Interview with Martin Dyster, Vice President of Business Development at Telos Alliance.
— When and where were you born? Who were your parents?
I was born in the UK, in Essex, which is just outside London. The town is called Chelmsford and I was born there way back in 1965. My parents were Pamela and Stanley — mother was Pam and my dad was Stan! My dad was a sales director at a London-based company that sold construction equipment. My mother was a housewife for most of her life. She raised three kids and I was the youngest. She used to do various jobs — she worked as a pharmacist, librarian, in a candy shop… she was happiest when she was a librarian because she loved books.
— Were you a good student? What were your favorite subjects?
I was one of those children that the school said had ‘tremendous potential’, but never fully used it. I did quite well at school, my grades were good most of the time. I used to enjoy history, geography, languages, and technology subjects as well. I was always ahead. In the UK we had exams at 16 called ‘O Levels’, which determine what you do next. I took most of mine a year early and passed them all.
— What languages did you like?
I was always pretty good at French, and I was alright at German. My daughter actually has a master’s degree from Oxford in French and German, so I think it’s somewhere in the genes! She always latched onto languages as well, we’re both pretty good. I just don’t get enough time to use them now, and I have forgotten most of what I knew from school. In England, at least back then, we had to do languages — it was compulsory to do French.
— What did you do after you finished school?
I didn’t go to university, I left school at 16. I joined British Aerospace to do an engineering apprenticeship. My brothers both went to university, but I wanted to start earning money and learn about electronics. This was a different way of doing it. So, I did an electronics qualification during my time at British Aerospace. I was there for five years, learning about air weapons like missiles. I was kind of a junior there, but I went around different departments, so I came out with a quite comprehensive understanding of electronics. I’ve forgotten most of what I learned, but it was a great time to be working for a company like that. They had 10 places and 3,000 applicants, and I got in!
— How did you get into the broadcasting industry?
I was always interested in music. I taught myself to play guitar and got into bands as soon as I could. I always had this fascination with recording music. I would listen to music with headphones and start to take apart how it was done, the different layers of music. I thought I had an electronics qualification, I enjoy music technology, so I should look for a job that brings those two together. I saw an advert for a company called Phillip Drake Electronics, that said that they were in broadcast audio. It would have been around 1987, and I applied for a job as a test engineer. I got the job after an interview, and it was my first job in broadcast audio. The company, ‘Drake’ for short, made intercom systems for the broadcast industry. I went into the test department, and quickly got involved in systems and project engineering. Even though it wasn’t music, it was still audio. It lit a fire in me, a passion for audio. That was my next job after British Aerospace, and I was there for three years.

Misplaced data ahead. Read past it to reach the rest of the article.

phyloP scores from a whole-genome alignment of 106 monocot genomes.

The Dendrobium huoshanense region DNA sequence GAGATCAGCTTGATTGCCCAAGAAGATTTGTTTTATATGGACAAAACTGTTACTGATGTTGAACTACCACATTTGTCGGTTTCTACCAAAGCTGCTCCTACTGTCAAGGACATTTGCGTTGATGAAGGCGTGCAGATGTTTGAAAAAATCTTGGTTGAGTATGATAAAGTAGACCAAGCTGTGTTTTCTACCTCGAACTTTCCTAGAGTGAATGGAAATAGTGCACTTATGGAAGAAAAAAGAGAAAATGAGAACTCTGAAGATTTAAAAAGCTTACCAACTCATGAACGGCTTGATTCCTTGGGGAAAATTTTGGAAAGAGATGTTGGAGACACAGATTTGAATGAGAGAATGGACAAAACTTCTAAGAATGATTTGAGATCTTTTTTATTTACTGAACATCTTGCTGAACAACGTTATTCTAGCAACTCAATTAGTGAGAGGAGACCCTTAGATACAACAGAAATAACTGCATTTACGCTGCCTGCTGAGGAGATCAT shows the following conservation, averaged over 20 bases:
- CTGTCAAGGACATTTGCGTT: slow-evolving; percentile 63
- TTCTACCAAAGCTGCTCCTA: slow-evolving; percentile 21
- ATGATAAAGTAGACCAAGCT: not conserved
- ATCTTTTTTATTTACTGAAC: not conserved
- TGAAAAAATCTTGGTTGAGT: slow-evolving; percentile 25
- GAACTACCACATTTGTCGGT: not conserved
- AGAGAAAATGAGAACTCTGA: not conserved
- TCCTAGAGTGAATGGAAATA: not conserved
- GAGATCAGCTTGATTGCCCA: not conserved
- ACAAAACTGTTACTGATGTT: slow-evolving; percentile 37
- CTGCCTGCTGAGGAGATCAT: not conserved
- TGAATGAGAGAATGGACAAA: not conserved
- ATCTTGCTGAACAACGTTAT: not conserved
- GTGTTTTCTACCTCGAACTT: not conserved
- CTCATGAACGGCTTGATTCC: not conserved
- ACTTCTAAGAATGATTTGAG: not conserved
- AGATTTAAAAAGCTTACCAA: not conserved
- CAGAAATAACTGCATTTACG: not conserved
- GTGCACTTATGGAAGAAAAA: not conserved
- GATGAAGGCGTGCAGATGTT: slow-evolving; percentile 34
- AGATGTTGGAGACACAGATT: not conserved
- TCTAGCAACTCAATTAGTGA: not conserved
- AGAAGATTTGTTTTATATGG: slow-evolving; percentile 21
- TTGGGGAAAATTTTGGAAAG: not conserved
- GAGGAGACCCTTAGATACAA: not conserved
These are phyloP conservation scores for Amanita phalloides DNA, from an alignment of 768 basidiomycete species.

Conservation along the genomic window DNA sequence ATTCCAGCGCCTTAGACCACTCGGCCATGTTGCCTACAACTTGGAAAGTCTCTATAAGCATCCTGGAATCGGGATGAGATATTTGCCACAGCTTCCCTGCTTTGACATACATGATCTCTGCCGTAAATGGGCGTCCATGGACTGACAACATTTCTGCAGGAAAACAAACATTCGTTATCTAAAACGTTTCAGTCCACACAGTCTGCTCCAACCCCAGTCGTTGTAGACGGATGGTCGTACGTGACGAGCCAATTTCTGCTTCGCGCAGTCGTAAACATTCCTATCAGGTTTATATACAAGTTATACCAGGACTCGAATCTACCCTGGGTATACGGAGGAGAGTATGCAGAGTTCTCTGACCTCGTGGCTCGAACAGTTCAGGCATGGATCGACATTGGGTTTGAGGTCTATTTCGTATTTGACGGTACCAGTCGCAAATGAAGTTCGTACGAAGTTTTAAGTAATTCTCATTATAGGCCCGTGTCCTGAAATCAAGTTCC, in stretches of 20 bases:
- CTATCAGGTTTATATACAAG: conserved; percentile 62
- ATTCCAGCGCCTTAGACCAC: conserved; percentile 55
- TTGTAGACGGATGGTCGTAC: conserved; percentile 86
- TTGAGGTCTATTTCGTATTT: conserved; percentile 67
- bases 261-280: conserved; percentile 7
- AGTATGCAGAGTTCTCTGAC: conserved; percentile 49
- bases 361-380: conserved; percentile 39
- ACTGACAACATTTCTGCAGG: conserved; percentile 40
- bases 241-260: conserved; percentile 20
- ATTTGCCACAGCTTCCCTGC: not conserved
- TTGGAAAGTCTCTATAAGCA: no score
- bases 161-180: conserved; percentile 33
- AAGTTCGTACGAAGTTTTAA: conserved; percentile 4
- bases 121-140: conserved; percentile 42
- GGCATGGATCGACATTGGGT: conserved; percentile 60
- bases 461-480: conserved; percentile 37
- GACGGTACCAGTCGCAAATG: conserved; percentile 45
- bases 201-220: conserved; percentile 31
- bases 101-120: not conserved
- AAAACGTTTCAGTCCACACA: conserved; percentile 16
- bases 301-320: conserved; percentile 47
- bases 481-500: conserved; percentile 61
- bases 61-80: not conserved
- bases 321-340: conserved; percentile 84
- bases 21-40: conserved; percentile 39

— Why did you leave that job?
My band at the time had gone into a recording studio to do some recording work, and the studio engineer was leaving. He asked me if I would like to take his joband become a recording studio engineer. This was the dumbest thing I’ve ever done! I thought I was going to be the next big record producer. I went and did that job for around a year and a half, but around 1990 the UK went into a major recession. The UK studio shut, and I couldn’t get work for six months. I ended up working at a company called BSS Audio, which is now part of Harmon. I worked for BSS for three years, and I went all the way back to being a test engineer at the start. After three years I had been promoted to production manager. Again, this was an audio company, so I had stayed within this field.
— What were your main responsibilities there as production manager?
I was responsible for the day-to-day manufacture of their products. I made sure that we built the right products every day, according to a schedule. I was responsible for the test department, quality control, managing those teams to make sure the right products went out to customers. I held that position just at the very end, for the last three months or so.
— Why did you leave this company?
I left BSS after it was bought by Harmon. Harmon took over, and I didn’t want to work for a big company like that. At the time, I got a phone call from a former colleague who asked me if I wanted to get back into broadcasting. This was for a company called MegaHertz Communications. It was a joint role, to help build their products business, and do more systems integration work — building TV studios, and things like that. I took that job and went to work for MegaHertz.
— Was this a UK-based company?
We were based in the UK, but we worked all over the world. For example, during that time I spent six weeks in Moscow, working on a studio called TSN, which provided news for TV6 in Moscow. I designed the audio and communications systems for TSN. I installed all the equipment, did allthe quality control, testing… That would have been around 1997.
— Do you remember what your most important project was?
That project in Moscow was important because it was complex and far away from home. It was freezing by the time we had finished in November. It wasn’t easy. I worked on a lot of projects with MegaHertz, and they were all about learning and building relationships. Relationships with suppliers, getting to know the manufacturers and understanding their products, learning about the industry.
— How long did you work there?
I was there until the summer of 1998. From 1994 until 1998.
— Where did you go after this?
I went to another UK-based systems integrator called TSL. I was a project engineer when I joined. I was responsible for audio system design, and communication system design. I had the specialization to do both of those things. This is similar to what I did at MegaHertz, but arguably at a bigger and busier company. As soon as I joined, I immediately went to the BBC. I spent around the next three months there helping to build their news facilities at the old television center in London. With TSL, your feet never really touch the ground, you always move from project to project. You also get to travel around the world. The BBC was an interesting place to work, but a very demanding customer.
— What kind of work did you do abroad?